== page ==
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Foodborne Illness

Foodborne Illness

Harford, P.C., Is Accepting Food-borne Illness Lawsuits

Bacteria can contaminate food and leave innocent people who consume that food sick. A serious bout of food poisoning can leave a victim with significant pain and suffering, medical expenses, lost wages, and long-term adverse events to their health. According to the Centers for Disease Control (“CDC”), food poisoning causes about 48 million people to get sick, 128,000 hospitalizations, and up to 3,000 deaths each year.

Food-borne illnesses can arise from all types of foods such as contaminated meat or cheese, tainted lettuce, defective children’s snack food, and even food for pets. The bacteria that cause food-borne illnesses can arise from poor sanitation conditions at factories, improperly packaged or stored food, untreated water, and fruits or vegetables exposed to animal waste.

What are the common causes of food-borne illnesses?

Bacteria is one of the more common causes of foodborne illnesses with infections caused by campylobacter, salmonella, shigella, E. coli, listeria, botulism, and norovirus.

Campylobacter infections can be serious, particularly in victims with weakened immune systems. This bacteria is found in the intestines of birds, chickens, and other animals. The symptoms occur 1 to 10 days after infection and include muscle pain, headache, and fever followed by diarrhea, abdominal pain, and nausea. Although Campylobacter infections do not commonly cause death, it has been estimated by the CDC that approximately 76 people with Campylobacter infections die each year.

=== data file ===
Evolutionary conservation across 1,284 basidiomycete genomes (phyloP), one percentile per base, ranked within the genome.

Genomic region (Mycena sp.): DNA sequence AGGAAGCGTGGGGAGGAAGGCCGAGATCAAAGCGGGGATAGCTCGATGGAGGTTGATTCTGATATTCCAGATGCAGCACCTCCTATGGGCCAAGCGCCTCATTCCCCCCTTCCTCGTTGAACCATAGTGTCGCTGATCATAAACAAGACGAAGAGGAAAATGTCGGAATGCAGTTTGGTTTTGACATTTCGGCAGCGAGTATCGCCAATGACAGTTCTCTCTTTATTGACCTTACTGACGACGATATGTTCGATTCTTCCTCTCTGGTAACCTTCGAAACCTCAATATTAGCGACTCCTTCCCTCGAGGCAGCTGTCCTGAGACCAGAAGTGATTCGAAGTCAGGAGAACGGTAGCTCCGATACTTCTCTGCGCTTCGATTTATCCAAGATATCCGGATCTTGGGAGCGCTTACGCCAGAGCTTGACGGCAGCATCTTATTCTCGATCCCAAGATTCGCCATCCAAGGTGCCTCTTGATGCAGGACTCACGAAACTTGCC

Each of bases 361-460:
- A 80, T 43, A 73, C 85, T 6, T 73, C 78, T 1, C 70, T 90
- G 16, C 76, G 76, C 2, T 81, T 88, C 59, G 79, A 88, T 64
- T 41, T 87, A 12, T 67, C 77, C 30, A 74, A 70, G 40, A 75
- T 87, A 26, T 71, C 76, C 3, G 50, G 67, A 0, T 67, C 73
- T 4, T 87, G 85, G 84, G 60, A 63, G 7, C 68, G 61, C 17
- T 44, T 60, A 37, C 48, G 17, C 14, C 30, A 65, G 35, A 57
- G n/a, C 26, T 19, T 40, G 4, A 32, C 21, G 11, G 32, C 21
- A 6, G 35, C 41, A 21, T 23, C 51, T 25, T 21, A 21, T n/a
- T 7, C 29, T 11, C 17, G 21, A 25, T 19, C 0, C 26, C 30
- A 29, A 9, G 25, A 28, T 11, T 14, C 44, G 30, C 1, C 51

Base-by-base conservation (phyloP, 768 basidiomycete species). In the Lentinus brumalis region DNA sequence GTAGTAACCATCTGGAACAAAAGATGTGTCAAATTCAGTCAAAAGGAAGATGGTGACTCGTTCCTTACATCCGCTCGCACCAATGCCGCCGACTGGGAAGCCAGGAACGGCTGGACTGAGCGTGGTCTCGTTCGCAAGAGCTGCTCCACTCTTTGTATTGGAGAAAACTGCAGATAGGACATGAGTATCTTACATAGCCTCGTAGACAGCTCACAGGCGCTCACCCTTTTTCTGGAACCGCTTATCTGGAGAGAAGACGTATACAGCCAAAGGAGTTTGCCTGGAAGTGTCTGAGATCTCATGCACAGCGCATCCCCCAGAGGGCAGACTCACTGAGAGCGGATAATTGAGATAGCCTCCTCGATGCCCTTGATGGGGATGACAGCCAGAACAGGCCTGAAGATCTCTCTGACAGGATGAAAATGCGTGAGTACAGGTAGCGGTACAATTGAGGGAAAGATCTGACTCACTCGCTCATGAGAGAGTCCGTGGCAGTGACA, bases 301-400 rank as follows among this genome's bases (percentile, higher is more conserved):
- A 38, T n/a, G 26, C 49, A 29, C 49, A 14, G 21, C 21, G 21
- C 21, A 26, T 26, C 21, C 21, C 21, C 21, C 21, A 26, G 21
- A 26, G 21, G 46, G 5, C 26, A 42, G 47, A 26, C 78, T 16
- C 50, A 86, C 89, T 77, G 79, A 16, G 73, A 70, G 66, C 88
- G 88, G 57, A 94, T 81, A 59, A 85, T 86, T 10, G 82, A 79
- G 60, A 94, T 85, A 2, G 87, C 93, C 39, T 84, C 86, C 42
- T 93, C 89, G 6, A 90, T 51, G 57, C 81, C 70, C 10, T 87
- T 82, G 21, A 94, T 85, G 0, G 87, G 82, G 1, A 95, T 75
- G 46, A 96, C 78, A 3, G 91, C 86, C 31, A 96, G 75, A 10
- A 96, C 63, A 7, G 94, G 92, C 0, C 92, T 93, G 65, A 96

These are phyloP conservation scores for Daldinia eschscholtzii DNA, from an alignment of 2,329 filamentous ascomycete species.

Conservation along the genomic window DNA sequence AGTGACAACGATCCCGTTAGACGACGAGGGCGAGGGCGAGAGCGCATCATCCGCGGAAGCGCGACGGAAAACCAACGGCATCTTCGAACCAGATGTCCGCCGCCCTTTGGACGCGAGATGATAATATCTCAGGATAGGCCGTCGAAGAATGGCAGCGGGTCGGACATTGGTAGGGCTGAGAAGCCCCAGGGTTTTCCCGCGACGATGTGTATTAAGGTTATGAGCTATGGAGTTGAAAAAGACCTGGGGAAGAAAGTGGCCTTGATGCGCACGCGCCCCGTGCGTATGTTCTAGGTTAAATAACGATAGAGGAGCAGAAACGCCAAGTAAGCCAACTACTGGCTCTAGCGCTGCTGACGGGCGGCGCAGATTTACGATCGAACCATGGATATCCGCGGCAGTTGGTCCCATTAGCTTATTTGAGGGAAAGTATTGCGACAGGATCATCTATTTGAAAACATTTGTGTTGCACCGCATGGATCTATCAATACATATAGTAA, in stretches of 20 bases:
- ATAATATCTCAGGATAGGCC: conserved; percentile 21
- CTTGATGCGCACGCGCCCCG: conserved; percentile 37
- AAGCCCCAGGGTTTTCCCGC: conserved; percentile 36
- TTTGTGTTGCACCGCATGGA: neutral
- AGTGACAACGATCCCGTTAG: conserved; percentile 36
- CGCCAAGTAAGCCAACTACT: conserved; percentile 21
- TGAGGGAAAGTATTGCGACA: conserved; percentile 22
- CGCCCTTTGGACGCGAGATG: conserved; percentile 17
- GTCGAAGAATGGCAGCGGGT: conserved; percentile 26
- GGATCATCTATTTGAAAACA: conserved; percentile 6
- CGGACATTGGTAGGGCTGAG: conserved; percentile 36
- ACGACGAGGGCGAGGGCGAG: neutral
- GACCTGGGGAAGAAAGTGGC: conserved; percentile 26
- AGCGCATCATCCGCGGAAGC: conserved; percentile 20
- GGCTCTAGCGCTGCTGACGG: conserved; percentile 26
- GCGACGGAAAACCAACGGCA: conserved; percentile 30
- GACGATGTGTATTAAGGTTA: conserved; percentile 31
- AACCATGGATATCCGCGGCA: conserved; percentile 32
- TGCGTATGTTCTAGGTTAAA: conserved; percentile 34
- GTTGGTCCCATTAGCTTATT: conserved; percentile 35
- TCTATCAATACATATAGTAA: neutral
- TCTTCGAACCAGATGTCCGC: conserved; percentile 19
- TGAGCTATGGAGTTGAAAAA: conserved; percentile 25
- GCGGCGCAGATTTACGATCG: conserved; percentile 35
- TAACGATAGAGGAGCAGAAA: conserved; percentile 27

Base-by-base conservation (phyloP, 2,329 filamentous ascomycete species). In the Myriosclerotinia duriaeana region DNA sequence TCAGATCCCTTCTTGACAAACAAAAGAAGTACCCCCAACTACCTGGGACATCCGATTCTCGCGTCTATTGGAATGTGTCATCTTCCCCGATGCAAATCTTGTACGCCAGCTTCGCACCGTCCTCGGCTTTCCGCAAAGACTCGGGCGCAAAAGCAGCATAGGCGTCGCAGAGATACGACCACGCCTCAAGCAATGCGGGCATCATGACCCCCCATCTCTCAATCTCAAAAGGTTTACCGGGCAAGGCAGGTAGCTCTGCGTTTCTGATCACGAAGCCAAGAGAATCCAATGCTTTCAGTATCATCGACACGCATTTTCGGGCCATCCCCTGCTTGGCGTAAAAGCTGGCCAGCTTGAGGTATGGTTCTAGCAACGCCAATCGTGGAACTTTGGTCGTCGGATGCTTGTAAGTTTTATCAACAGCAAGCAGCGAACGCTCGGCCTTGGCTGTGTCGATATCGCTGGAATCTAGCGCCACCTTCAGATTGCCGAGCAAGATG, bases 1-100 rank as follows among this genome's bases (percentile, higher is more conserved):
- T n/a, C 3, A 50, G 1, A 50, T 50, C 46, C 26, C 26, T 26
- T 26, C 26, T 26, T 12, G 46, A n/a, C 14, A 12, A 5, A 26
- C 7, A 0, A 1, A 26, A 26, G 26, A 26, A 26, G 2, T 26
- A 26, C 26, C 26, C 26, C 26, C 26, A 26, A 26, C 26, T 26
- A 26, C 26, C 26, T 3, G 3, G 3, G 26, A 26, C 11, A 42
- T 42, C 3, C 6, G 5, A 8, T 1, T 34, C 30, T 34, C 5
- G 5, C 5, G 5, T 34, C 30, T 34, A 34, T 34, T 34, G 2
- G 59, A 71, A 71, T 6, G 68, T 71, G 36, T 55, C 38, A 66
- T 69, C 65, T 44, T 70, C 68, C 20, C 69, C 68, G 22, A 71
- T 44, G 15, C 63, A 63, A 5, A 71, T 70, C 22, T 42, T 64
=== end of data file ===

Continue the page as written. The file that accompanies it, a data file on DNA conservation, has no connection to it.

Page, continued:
Salmonella typically is transmitted by undercooked food and can cause severe nausea, vomiting, diarrhea, and possibly arthritis. The symptoms develop 12 to 72 hours after infection and can become life-threatening for people with weakened immune systems.

Shigella is an infectious disease that causes diarrhea, fever, and stomach cramps within one to two days after exposure. It is often found in water that has been contaminated with human feces.

E. coli 0157 is transmitted through raw or undercooked meat, unpasteurized milk, or contaminated water. It is one of hundreds of strains of the bacterium Escherichia coli and infects thousands of innocent victims every year. Symptoms may include bloody diarrhea, cramps, mild fever, kidney failure, colitis, brain damage and possible death. The symptoms start approximately seven days after infection.

Listeria is a bacterium found in vegetables, milk, meat, chicken, cheeses, and salads. It has been known to cause flu-like illnesses, meningitis, and septicemia. The CDC has commented that listeria can remain in your symptoms months before any symptoms.

Botulism is a muscle-paralyzing disease that can also impair vision and speech and cause difficulty swallowing, dry mouth, and paralysis of breathing. The symptoms most commonly appear between 12 and 36 hours after exposure to the bacteria. Most outbreaks are associated with inadequately-produced food products.

Do I have a claim for a food-borne illness?

Harford, P.C., is now accepting food-borne illness cases from all 50 states. We have the necessary experience representing and litigating these claims. If you or someone you know developed a bacterial food-borne illness, please contact us immediately at (212) 390-8983 for a free consultation. You may also complete the form below and we will contact you to set up a consultation.

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